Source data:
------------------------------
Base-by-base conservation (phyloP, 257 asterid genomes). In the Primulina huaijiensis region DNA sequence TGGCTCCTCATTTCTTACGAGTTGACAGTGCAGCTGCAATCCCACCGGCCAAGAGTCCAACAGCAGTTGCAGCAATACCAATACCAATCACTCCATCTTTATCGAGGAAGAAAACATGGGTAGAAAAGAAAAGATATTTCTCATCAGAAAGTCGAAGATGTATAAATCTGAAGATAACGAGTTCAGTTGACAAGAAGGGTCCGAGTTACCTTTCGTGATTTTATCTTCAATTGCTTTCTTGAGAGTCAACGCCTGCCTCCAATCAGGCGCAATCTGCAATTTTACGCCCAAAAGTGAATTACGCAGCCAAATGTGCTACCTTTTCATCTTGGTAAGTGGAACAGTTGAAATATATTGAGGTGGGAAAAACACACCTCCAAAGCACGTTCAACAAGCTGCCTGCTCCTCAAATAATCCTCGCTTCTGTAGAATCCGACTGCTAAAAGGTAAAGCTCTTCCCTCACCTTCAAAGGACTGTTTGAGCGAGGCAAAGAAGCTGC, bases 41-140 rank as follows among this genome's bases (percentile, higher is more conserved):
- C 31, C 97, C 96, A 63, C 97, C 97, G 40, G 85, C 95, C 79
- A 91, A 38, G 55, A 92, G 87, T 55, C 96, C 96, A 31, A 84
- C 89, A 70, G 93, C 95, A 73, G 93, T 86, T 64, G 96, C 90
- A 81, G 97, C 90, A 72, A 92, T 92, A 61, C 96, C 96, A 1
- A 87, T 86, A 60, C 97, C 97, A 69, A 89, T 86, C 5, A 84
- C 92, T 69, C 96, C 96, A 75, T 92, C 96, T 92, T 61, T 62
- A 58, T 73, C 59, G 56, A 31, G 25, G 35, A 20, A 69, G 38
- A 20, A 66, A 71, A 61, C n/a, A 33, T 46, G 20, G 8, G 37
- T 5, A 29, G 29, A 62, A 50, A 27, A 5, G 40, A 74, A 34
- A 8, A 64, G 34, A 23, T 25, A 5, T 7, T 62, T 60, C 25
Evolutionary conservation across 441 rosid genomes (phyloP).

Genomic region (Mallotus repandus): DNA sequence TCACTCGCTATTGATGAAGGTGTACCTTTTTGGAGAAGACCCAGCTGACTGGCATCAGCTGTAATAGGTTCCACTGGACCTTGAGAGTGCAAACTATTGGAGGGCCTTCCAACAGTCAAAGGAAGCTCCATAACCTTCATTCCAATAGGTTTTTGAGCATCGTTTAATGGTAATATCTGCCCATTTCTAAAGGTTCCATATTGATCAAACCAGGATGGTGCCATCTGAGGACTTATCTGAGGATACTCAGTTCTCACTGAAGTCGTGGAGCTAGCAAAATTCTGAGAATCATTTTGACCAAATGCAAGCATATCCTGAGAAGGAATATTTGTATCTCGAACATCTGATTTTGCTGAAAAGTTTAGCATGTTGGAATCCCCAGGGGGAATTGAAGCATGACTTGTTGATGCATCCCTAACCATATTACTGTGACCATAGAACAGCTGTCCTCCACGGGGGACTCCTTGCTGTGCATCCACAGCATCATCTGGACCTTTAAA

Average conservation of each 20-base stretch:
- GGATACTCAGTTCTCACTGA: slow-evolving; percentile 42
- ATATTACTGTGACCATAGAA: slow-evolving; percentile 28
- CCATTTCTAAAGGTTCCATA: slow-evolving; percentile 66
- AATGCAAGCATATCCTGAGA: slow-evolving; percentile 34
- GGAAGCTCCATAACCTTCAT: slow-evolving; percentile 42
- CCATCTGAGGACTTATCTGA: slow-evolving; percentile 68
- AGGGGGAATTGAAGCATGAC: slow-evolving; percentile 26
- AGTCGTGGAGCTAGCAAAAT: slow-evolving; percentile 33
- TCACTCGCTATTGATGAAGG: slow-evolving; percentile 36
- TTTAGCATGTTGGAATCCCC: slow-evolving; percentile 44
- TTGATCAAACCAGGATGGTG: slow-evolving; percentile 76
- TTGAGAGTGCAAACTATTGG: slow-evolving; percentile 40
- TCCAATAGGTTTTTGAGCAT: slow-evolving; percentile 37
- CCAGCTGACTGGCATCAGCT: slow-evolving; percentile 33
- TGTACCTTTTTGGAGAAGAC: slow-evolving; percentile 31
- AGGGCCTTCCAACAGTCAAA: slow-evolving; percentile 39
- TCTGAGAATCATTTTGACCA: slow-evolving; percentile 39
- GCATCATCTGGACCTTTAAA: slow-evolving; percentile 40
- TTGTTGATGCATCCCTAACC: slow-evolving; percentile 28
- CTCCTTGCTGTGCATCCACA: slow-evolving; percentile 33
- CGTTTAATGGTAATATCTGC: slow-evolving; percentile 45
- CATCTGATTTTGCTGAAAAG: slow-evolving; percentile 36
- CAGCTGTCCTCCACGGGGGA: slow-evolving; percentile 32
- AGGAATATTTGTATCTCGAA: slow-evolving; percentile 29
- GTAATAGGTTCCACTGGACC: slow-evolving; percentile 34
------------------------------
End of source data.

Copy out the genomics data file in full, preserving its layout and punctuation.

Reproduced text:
Base-by-base conservation (phyloP, 257 asterid genomes). In the Primulina huaijiensis region DNA sequence TGGCTCCTCATTTCTTACGAGTTGACAGTGCAGCTGCAATCCCACCGGCCAAGAGTCCAACAGCAGTTGCAGCAATACCAATACCAATCACTCCATCTTTATCGAGGAAGAAAACATGGGTAGAAAAGAAAAGATATTTCTCATCAGAAAGTCGAAGATGTATAAATCTGAAGATAACGAGTTCAGTTGACAAGAAGGGTCCGAGTTACCTTTCGTGATTTTATCTTCAATTGCTTTCTTGAGAGTCAACGCCTGCCTCCAATCAGGCGCAATCTGCAATTTTACGCCCAAAAGTGAATTACGCAGCCAAATGTGCTACCTTTTCATCTTGGTAAGTGGAACAGTTGAAATATATTGAGGTGGGAAAAACACACCTCCAAAGCACGTTCAACAAGCTGCCTGCTCCTCAAATAATCCTCGCTTCTGTAGAATCCGACTGCTAAAAGGTAAAGCTCTTCCCTCACCTTCAAAGGACTGTTTGAGCGAGGCAAAGAAGCTGC, bases 41-140 rank as follows among this genome's bases (percentile, higher is more conserved):
- C 31, C 97, C 96, A 63, C 97, C 97, G 40, G 85, C 95, C 79
- A 91, A 38, G 55, A 92, G 87, T 55, C 96, C 96, A 31, A 84
- C 89, A 70, G 93, C 95, A 73, G 93, T 86, T 64, G 96, C 90
- A 81, G 97, C 90, A 72, A 92, T 92, A 61, C 96, C 96, A 1
- A 87, T 86, A 60, C 97, C 97, A 69, A 89, T 86, C 5, A 84
- C 92, T 69, C 96, C 96, A 75, T 92, C 96, T 92, T 61, T 62
- A 58, T 73, C 59, G 56, A 31, G 25, G 35, A 20, A 69, G 38
- A 20, A 66, A 71, A 61, C n/a, A 33, T 46, G 20, G 8, G 37
- T 5, A 29, G 29, A 62, A 50, A 27, A 5, G 40, A 74, A 34
- A 8, A 64, G 34, A 23, T 25, A 5, T 7, T 62, T 60, C 25
Evolutionary conservation across 441 rosid genomes (phyloP).

Genomic region (Mallotus repandus): DNA sequence TCACTCGCTATTGATGAAGGTGTACCTTTTTGGAGAAGACCCAGCTGACTGGCATCAGCTGTAATAGGTTCCACTGGACCTTGAGAGTGCAAACTATTGGAGGGCCTTCCAACAGTCAAAGGAAGCTCCATAACCTTCATTCCAATAGGTTTTTGAGCATCGTTTAATGGTAATATCTGCCCATTTCTAAAGGTTCCATATTGATCAAACCAGGATGGTGCCATCTGAGGACTTATCTGAGGATACTCAGTTCTCACTGAAGTCGTGGAGCTAGCAAAATTCTGAGAATCATTTTGACCAAATGCAAGCATATCCTGAGAAGGAATATTTGTATCTCGAACATCTGATTTTGCTGAAAAGTTTAGCATGTTGGAATCCCCAGGGGGAATTGAAGCATGACTTGTTGATGCATCCCTAACCATATTACTGTGACCATAGAACAGCTGTCCTCCACGGGGGACTCCTTGCTGTGCATCCACAGCATCATCTGGACCTTTAAA

Average conservation of each 20-base stretch:
- GGATACTCAGTTCTCACTGA: slow-evolving; percentile 42
- ATATTACTGTGACCATAGAA: slow-evolving; percentile 28
- CCATTTCTAAAGGTTCCATA: slow-evolving; percentile 66
- AATGCAAGCATATCCTGAGA: slow-evolving; percentile 34
- GGAAGCTCCATAACCTTCAT: slow-evolving; percentile 42
- CCATCTGAGGACTTATCTGA: slow-evolving; percentile 68
- AGGGGGAATTGAAGCATGAC: slow-evolving; percentile 26
- AGTCGTGGAGCTAGCAAAAT: slow-evolving; percentile 33
- TCACTCGCTATTGATGAAGG: slow-evolving; percentile 36
- TTTAGCATGTTGGAATCCCC: slow-evolving; percentile 44
- TTGATCAAACCAGGATGGTG: slow-evolving; percentile 76
- TTGAGAGTGCAAACTATTGG: slow-evolving; percentile 40
- TCCAATAGGTTTTTGAGCAT: slow-evolving; percentile 37
- CCAGCTGACTGGCATCAGCT: slow-evolving; percentile 33
- TGTACCTTTTTGGAGAAGAC: slow-evolving; percentile 31
- AGGGCCTTCCAACAGTCAAA: slow-evolving; percentile 39
- TCTGAGAATCATTTTGACCA: slow-evolving; percentile 39
- GCATCATCTGGACCTTTAAA: slow-evolving; percentile 40
- TTGTTGATGCATCCCTAACC: slow-evolving; percentile 28
- CTCCTTGCTGTGCATCCACA: slow-evolving; percentile 33
- CGTTTAATGGTAATATCTGC: slow-evolving; percentile 45
- CATCTGATTTTGCTGAAAAG: slow-evolving; percentile 36
- CAGCTGTCCTCCACGGGGGA: slow-evolving; percentile 32
- AGGAATATTTGTATCTCGAA: slow-evolving; percentile 29
- GTAATAGGTTCCACTGGACC: slow-evolving; percentile 34